Leon and his co-founder had the idea of producing a coffee capsule machine that combines the precision features of professional coffee equipment with Internet-of-Things capabilities that give consumers access to recipes created by coffee roasters. He took this idea to Kickstarter in late 2020, and his campaign was fully funded in two days. At the end of the month-long campaign, he received almost S$180,000. 

Thanks to the successful campaign, he could start producing the coffee machines. During that period, he made sure to provide regular updates to his 318 backers before shipping the machines to them in early 2021. Following the successful launch on Kickstarter, Leon continues selling the machine on his company website. 

He recently launched a second machine on another crowdfunding site, Indiegogo, and raised over $370,000 when the campaign closed last month. His team is now preparing to ship the backers’ orders.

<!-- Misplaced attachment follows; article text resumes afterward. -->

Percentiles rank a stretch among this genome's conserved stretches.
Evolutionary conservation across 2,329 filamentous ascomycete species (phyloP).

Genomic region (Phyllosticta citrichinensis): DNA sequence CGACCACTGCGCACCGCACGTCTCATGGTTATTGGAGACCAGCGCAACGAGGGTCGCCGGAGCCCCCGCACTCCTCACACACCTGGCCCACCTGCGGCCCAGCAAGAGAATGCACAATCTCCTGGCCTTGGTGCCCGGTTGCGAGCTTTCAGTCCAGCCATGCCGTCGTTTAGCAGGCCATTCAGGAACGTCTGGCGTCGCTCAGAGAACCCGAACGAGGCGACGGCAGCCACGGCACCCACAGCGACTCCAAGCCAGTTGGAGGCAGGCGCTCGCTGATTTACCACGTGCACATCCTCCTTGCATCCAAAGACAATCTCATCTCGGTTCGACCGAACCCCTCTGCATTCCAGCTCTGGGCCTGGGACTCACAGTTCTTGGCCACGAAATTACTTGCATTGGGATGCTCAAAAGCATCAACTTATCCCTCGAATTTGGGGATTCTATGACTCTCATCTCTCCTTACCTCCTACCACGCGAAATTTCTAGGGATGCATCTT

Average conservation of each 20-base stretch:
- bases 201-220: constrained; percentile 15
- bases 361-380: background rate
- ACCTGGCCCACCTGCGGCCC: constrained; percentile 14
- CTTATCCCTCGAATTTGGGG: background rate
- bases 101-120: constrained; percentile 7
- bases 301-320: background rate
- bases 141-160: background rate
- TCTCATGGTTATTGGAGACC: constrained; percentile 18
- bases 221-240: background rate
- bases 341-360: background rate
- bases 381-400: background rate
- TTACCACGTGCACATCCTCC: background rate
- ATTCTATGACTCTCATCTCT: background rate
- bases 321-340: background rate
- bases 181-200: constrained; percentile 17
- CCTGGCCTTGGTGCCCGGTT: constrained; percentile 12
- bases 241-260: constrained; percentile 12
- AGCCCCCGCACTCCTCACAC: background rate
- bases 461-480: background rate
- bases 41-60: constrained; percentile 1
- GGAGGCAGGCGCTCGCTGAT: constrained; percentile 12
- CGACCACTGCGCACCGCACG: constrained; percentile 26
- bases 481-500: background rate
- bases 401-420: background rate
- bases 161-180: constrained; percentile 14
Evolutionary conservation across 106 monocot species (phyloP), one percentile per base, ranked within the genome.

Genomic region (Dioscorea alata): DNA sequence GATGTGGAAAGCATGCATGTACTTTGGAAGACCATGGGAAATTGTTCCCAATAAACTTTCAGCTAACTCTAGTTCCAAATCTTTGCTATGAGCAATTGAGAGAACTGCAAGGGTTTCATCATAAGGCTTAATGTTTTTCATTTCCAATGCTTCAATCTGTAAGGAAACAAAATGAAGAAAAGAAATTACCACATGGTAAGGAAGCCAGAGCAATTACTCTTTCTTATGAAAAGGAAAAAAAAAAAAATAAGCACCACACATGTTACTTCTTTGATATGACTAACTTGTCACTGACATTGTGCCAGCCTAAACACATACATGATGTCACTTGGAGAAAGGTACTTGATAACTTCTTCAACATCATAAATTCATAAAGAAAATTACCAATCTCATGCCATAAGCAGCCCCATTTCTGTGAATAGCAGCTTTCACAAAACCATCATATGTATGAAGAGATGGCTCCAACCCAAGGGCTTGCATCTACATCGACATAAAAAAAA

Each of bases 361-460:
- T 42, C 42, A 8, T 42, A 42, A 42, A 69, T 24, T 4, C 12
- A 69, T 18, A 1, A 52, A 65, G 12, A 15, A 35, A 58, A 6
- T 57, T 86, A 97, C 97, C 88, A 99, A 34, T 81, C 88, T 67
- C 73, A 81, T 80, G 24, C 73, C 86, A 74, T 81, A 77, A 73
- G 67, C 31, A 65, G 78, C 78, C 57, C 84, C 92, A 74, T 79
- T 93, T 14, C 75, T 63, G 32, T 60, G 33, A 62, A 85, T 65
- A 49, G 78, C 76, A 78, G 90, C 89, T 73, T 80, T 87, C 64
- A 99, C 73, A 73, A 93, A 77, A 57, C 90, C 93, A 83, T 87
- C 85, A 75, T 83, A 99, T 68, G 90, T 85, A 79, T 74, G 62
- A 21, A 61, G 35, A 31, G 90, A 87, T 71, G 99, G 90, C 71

Aiming to be a bestseller

Stay-at-home mum Priscilla Hoon-Tan (NBS/2010) went on Kickstarter to turn her passion project of launching a children’s book series into a reality. She managed to raise S$60,000 and while she was on Kickstarter, book publisher Marshall Cavendish contacted her to offer her a publishing contract. 

She and her husband worked with the publisher to print the children’s books called the Awesome Women Series, which focus on modern female role models to inspire young girls. Her books are now sold online through her website and are on consignment at some boutique retailers in Singapore.